4. New communities have been started. These communities, which are small, have tried to seek the spirit of monasticism in forms for our times. While contemplating the past, they have not been limited by the vision of the past. They vision monasticism with new models into the future.

Unfortunately, many of these new communities have not received the support from the established monasteries and ecclesiastical authorities. At times, monastics of established monasteries have seen the persons moving into a new vision as a threat (What is wrong with our community?) or as troubled persons (They could never live with anyone.) or as persons wanting to be their own superiors. Men's monasteries tend to say that they can't afford to let men leave to start a new monastery. Women's monasteries tend not to understand that a new community needs the support of the older monastery but the members of the new monastery can no longer be as personally involved in the affairs of the supporting monastery.

 In addition when a monastery has established a dependent monastery, at times some founding monasteries have been hesitant and even unwilling to allow the dependent monastery to admit members before the dependent monastery is independent. This has resulted in some dependent monasteries becoming independent before they were ready. Some founding monasteries have not recognized that the establishing of a dependent monastery involves risk and requires trust and a willingness to accommodate.

 5. For some time now monastics have worked diligently at the meaning and the depth of monasticism. Documents and papers have been produced, the proper laws of monastic federations and congregations have been approved, workshops have been given, prayer forms have been changed. All of these have been for the purpose of enriching and deepening monastic life. Yet at some point monastics need to stop and ask, "Have these surface changes moved the inner spirit?" Structure, institutions, education are tools. It is the inner spirit of the community and of the individual which must change and grow.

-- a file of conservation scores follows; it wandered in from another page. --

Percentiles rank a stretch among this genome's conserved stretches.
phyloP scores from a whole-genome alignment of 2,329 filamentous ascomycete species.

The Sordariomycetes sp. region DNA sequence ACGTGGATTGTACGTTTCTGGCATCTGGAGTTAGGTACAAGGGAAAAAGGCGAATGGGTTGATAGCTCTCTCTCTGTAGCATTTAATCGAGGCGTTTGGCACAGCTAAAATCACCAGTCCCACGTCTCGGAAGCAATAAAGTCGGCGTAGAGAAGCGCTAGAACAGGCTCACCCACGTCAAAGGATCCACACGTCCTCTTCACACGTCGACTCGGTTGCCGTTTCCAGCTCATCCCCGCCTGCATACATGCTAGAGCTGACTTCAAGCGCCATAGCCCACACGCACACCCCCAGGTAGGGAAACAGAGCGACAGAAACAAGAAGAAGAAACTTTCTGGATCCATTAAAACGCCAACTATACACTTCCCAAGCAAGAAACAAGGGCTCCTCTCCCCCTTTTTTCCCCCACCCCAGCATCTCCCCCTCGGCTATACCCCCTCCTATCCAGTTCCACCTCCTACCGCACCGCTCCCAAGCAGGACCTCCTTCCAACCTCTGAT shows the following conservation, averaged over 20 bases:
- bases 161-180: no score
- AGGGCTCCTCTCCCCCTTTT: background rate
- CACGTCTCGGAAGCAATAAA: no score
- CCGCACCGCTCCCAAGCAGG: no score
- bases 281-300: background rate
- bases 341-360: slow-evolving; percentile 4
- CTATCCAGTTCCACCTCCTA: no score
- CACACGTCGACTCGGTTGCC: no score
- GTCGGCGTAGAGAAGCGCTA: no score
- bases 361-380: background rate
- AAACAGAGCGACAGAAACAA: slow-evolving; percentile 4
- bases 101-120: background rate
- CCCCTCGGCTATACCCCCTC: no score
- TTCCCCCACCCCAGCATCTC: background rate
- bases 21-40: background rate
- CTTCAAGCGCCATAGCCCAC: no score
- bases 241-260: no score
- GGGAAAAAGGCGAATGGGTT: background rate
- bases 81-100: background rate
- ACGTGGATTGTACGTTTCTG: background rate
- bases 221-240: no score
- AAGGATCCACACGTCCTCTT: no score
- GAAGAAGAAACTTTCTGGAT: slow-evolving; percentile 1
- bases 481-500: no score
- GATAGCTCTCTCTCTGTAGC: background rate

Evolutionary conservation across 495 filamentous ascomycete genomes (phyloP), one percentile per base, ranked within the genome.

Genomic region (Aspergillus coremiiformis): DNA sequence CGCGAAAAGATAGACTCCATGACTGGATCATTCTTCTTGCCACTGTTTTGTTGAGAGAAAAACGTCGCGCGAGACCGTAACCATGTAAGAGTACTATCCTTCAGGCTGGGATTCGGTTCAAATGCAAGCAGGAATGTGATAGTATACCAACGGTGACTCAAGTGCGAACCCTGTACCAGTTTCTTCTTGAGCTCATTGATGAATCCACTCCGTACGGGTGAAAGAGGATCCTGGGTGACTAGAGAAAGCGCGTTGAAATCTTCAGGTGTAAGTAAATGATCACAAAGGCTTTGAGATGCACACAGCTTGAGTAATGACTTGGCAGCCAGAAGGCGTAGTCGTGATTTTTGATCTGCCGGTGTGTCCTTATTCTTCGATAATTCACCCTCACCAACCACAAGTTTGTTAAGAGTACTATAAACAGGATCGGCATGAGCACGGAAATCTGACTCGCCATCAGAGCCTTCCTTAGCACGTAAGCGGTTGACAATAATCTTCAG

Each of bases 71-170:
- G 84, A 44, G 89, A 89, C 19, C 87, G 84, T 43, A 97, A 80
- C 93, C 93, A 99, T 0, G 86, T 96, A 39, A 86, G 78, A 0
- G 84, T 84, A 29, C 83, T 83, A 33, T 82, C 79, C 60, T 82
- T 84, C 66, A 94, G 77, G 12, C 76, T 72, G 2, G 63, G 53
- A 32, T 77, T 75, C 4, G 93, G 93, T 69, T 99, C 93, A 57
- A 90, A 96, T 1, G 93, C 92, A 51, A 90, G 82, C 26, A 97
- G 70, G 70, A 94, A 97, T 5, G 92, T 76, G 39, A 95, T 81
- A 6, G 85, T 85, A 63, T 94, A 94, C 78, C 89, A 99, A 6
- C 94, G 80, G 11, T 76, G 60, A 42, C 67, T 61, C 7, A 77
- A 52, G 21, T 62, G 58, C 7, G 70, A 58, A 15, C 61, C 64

6. Prayer is no longer spoken of as an obligation but as a method of listening to God. Communal prayer is important because it is the community together listening to the Word. Private prayer with the Scriptures is as important because it is the individual listening to the Word at his/her own pace. Prayer is more and more becoming recognized as central to monastic life.

Still work so often tends to govern prayer life, whether it is the time of day, length or attendance. Many monastics still find it difficult to pray privately with the Scriptures. Monastics have rediscovered lectio but find it difficult to put it into practice.

 7. Declining numbers of members in monasteries have necessitated evaluating the works of each established monastery. Some monasteries have used this opportunity to refocus their monastic life away from institutions to a more personal style of monastic life. Some monasteries have tried to continue institutions which have become detrimental to the individual members who become overworked or appreciated because they are income producers. Some monasteries have planned and visioned a new way of work/ministry; others have just discontinued works and institutions as membership has declined. However, it has been clear that most monasteries must do something. And it has seemed that the monasteries who have had a willingness to vision and risk have continued to be places that are alive and life-giving.

Dan Ward, OSB
Monk of St. John's Abbey

(Editor's Note: The next issue of the American Monastic Newsletter will have the conclusion to this article entitled "The Future.")